Now take a look at the ISA website’s section entitled, “What is Automation?” That’s a great question. And although we might assume that most people know what automation means, the fact of the matter is that there is still some confusion among ISA members, automation industry leaders, and members of the automation community about ISA’s use of the word automation and its meaning.
So, let’s take a look at the question again, starting at the beginning.
What is Automation?
The Merriam-Webster dictionary defines automation as “the technique of making an apparatus, a process, or a system operate automatically.”
Ok, so this definition uses a form of the derivative word automatic. The word automatic means (in reference to a machine or device): having controls that allow something to work or happen without being directly controlled by a person (Merriam-Webster online)
What is control?
Merriam-Webster provides several definitions for control: to direct the actions or function of (something); to cause (something) to act or function in a certain way; the ability to exercise restraining or directing influence over: regulate.
My favorite definition of control comes from theBox and Jenkins’ book, Time Series Analysis, Forecasting and Control, which defines it as follows: “Control refers to our desire to affect the outcome of some process or set of conditions. In the industrial manufacturing environment, knowledge of how the process should behave under normal conditions is used to identify and eliminate process variations. Both manual and automatic techniques are utilized in this effort.”(Read more at:Understanding the Role of the DCS: Real-time Optimized SPC/SQC ).
What is process control?
My favorite definition of process control comes from the Foxboro Company’s Introduction to Process Control, which defines it as: "the regulation or manipulation of variables influencing the conduct of a process in such a way as to obtain a product of desired quality and quantity in an efficient manner. In this sense, process control refers to achieving the execution of the control actions required to eliminate the special causes of variation from the process and to achieve desired target values or setpoints for the controlled variables in that process. Both manual and automatic techniques are utilized in this effort.” (Read more at: Understanding the Role of the DCS: Real-time Optimized SPC/SQC ).
So what’s the difference?
A few years after I wrote the paper referenced above. InTech magazine published my article entitled, “Textile Firms Automate to Survive: here’s how Avondale Mills does it.” The article was based on a paper I wrote for ISA entitled Making Change. In the article (and paper) I talk about how my team successfully implemented automation, including process control.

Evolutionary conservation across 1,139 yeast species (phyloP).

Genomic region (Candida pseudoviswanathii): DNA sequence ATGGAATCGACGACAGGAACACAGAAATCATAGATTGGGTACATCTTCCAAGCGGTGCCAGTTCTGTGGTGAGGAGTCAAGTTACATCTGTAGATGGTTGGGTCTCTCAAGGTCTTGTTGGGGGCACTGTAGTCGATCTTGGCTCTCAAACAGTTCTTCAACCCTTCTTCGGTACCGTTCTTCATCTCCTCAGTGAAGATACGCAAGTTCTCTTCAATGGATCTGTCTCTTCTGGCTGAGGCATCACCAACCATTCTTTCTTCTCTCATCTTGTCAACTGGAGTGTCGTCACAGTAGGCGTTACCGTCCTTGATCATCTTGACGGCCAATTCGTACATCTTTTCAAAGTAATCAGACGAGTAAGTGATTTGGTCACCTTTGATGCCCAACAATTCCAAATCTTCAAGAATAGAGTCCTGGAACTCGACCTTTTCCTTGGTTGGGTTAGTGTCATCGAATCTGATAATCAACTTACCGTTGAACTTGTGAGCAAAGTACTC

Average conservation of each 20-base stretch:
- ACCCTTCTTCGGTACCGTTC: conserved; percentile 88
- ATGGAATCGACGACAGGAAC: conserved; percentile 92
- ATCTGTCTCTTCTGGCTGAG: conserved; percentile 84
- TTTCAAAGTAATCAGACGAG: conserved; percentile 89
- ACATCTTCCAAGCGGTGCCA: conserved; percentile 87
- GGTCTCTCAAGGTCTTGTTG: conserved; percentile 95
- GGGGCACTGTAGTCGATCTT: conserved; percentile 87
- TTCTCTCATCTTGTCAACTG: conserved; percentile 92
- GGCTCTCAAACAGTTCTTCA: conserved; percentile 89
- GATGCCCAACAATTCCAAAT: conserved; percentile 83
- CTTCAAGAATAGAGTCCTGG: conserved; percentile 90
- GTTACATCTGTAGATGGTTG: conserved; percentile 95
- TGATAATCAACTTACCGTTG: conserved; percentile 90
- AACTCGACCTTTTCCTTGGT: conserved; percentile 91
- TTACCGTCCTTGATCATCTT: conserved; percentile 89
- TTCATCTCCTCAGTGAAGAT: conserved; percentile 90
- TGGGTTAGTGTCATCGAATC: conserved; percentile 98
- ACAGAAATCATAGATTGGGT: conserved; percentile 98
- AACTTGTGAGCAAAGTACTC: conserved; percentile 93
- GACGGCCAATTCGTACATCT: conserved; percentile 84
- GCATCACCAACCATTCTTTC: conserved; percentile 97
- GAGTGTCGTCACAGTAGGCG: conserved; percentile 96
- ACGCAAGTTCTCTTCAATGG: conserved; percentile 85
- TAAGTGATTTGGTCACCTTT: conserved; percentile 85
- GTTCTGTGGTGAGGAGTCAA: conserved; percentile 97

Here’s what I wrote then: “During the past decade, textile companies have accomplished a certain level of process automation by replacing older equipment with newer machines which are micro-processor-based via capitalization. These islands of automation have positively impacted quality, productivity, and overall machine efficiency. Like most companies, textiles recognize that in order to continually compete in the global market-place, they must continue to produce high quality products cost-effectively. …these companies are beginning to utilize computer technology to extend the automation effort from the machine level to the plant floor to the entire company. Process control and process automation are being achieved.
The automation effort that has been extended to every level of the process (and every related job) ensures that productivity is enhanced and that every job is performed more efficiently and cost effectively. The typical levels of automation once resulted in islands of automation not integrating with corporate or other manufacturing systems, causing the information about the process to only be available locally at the machine and plant levels. Integration of production systems with other systems has provided a more pro-active management environment, resulting in the ability to better control the process. In addition, this integration has fostered a more real-time understanding of the state of a facility (and ultimately the company) by making the information from the plant floor machines accessible by the necessary levels of management and support services throughout the company.” The paper includes a case study of Avondale Mills, which lists all of the process control and process automation systems that were implemented by my team. (Read more at: Making Change.)
Notice that in this paper the word automation is used to refer to an effort that includes both process control and process automation.
Let’s look again at Webster’s definition of automation: having controls that allow something to work or happen without being directly controlled by a person.